Partnership for the Advancement of Cancer Research Project

Pilot Research Project Sixteen

Health Disparities and Access to Participation in Cancer-related Research

Co-Principal Investigators:
Rachel Ceballos, Staff Scientist, Public Health Sciences – FHCRC and Beti Thompson, Full Member, Public Health Sciences – FHCRC
Hugo Vilchis, Director, Border Epidemiology and Environmental Health Center - NMSU

Latinos are less likely to participate in biomedical research than their non-Hispanic White counterparts. This disparity is important because it increases the exclusion of the largest minority group in the United States from being involved in biomedical research. This lack has significant implications for the Latino population in terms of cancer prevention strategies, treatment efforts, and post-treatment care. This research proposes to understand factors related to Latino individuals' decision-making about participation in biomedical research in the expectation that understanding decision-making will provide insights for encouraging ethical participation in biomedical studies. The overall question to be addressed in this study is: What factors, especially cultural factors, influence the decision of low socio-economic status US-Mexico border Latinos to become or not become involved in biomedical research, with a special emphasis on cancer? A corollary question is: What is the understanding of members of that population of the issues related to biomedical research ; for example, informed consent, confidentiality, and risks related to participation? Thus, the specific aims of the study are:

  1. To conduct qualitative research to ascertain how Latino populations living in a border community think about biomedical related research; specifically,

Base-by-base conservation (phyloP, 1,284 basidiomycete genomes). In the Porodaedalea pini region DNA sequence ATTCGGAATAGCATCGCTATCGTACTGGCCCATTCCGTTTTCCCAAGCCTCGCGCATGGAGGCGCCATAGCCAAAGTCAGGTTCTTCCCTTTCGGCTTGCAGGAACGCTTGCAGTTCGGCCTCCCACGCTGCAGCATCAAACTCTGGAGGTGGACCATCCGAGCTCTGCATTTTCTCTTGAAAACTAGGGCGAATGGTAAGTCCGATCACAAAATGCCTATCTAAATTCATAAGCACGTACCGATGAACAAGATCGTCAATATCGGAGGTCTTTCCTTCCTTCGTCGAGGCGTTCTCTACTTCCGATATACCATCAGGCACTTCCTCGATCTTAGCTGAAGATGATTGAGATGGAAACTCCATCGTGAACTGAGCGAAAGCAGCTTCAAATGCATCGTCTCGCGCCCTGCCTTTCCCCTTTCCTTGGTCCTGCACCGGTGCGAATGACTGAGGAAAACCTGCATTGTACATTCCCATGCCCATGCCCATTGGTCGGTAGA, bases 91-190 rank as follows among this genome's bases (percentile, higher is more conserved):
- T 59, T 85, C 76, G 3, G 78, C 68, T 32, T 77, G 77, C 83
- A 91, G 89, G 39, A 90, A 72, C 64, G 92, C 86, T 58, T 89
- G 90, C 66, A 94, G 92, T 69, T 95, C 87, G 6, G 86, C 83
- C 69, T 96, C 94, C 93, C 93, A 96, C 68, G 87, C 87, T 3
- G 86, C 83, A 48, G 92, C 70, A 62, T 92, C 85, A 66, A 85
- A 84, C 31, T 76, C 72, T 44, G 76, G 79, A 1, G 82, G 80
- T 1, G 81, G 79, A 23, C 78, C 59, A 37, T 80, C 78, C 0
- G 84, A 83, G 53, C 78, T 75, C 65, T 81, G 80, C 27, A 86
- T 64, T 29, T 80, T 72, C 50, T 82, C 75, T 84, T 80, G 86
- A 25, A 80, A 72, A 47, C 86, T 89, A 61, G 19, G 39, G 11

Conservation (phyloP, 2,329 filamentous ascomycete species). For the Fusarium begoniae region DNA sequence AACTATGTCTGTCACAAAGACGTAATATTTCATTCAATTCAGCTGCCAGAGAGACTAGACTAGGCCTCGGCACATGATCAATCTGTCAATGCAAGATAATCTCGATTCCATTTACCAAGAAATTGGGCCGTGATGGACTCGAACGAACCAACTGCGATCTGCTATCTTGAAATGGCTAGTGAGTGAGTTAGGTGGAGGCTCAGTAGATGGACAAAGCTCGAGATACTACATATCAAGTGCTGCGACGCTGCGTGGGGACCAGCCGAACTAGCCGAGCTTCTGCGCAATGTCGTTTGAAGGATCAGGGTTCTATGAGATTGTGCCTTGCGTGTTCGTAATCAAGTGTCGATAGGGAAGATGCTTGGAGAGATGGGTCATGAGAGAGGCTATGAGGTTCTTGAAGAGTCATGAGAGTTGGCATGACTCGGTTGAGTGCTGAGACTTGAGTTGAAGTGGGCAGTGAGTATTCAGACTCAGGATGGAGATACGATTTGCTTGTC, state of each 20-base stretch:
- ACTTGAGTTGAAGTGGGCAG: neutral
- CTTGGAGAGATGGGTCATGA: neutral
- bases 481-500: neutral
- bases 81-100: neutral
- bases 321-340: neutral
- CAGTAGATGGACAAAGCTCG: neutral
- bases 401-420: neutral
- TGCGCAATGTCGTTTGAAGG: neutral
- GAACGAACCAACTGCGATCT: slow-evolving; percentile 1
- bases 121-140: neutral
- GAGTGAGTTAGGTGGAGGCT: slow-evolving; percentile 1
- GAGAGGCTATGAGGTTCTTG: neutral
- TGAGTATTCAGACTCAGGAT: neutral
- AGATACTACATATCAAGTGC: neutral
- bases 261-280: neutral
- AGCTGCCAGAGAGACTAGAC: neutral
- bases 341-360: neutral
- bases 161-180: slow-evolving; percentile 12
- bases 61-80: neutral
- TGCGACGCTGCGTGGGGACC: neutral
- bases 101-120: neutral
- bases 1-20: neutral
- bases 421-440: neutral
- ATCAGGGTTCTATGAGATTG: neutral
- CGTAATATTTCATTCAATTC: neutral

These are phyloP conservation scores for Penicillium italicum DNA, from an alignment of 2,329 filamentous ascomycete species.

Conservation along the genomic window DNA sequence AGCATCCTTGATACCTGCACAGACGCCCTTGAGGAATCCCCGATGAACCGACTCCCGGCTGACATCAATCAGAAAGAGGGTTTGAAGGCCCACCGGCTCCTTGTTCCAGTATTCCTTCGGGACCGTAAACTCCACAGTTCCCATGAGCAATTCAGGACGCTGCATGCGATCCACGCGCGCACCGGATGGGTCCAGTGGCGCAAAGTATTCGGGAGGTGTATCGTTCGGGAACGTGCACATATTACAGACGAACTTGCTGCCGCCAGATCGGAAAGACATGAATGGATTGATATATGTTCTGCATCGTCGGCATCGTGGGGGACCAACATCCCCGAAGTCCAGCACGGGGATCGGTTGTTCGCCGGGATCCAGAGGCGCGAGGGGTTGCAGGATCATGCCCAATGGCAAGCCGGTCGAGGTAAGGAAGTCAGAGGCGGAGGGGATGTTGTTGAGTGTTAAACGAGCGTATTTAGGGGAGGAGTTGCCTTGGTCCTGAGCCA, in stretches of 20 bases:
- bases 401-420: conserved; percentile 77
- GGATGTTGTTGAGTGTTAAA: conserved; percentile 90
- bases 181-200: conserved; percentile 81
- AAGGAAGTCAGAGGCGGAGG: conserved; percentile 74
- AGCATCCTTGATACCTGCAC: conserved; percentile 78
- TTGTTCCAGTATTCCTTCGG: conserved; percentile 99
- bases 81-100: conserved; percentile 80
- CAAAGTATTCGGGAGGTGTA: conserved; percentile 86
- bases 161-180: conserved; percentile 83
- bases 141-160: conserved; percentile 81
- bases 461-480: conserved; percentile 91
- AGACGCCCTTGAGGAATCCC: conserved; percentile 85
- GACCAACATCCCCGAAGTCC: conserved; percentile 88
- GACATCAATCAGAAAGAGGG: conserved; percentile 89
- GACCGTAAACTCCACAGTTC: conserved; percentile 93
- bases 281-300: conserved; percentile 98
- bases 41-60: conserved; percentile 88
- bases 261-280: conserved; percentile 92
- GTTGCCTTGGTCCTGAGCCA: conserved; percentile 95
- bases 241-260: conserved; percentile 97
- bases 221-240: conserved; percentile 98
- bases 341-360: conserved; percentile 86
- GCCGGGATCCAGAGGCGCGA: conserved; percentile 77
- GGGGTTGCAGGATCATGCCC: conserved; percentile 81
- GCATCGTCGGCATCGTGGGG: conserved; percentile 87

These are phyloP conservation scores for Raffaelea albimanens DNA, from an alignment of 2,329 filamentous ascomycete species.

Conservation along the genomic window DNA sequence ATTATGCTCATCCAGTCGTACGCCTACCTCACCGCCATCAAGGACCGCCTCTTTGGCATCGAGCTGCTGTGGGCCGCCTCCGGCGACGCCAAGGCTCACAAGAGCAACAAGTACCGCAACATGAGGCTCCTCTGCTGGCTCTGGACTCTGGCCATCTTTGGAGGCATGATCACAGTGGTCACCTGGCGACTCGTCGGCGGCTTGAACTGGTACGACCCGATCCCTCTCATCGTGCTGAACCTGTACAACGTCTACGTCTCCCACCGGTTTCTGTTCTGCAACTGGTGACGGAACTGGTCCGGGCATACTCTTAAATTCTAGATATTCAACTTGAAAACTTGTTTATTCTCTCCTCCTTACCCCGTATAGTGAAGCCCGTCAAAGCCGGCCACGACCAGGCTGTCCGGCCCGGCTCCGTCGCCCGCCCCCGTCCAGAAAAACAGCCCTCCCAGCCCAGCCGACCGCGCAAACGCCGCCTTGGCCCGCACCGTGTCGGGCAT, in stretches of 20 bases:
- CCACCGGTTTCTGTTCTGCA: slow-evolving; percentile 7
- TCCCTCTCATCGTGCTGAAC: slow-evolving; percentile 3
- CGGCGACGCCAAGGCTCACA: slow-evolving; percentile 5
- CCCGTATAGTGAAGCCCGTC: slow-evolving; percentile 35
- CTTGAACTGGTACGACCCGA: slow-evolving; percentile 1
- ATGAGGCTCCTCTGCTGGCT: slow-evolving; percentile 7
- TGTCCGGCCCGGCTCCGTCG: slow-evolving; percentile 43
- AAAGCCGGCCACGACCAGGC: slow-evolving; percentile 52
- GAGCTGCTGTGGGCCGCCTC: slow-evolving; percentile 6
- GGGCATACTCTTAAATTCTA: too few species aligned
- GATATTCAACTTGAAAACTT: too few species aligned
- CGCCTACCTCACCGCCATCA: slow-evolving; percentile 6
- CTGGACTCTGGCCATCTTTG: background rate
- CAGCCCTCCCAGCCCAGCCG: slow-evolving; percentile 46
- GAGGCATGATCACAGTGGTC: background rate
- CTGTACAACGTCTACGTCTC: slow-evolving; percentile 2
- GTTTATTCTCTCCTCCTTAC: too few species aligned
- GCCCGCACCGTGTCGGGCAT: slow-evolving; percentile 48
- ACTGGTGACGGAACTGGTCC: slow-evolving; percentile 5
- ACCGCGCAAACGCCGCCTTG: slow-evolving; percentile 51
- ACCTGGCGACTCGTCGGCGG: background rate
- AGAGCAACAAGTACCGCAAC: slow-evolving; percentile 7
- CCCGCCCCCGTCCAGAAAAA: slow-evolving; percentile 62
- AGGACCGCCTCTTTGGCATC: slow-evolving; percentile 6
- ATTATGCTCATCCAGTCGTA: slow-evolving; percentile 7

1. To ascertain how Latino individuals think about providing biological samples for research purposes;
    2. To determine what barriers and facilitators exist that influence the population in decisions to participate in biomedical research such as clinical trials; and
    3. To identify cultural factors which are important in the decision to participate in biomedical research.
  2. To develop and cognitively test a survey instrument that includes the information attained from the qualitative research of the study; and
  3. To pilot test the questionnaire in a sample population of Latino individuals living in one community along the US-Mexico Border region .

For More Information

Information about Dr. Thompson's research can be found at:

Information about the research conducted through the Border Epidemiology and Environmental Health Center can be found at:

Faculty and students interested in learning more about this pilot project may contact Dr. Rachel Ceballos at: or Dr. Hugo Vilchis at:

Fred Hutchinson Cancer Research Center is a world leader in research to prevent, detect and treat cancer and other life-threatening diseases.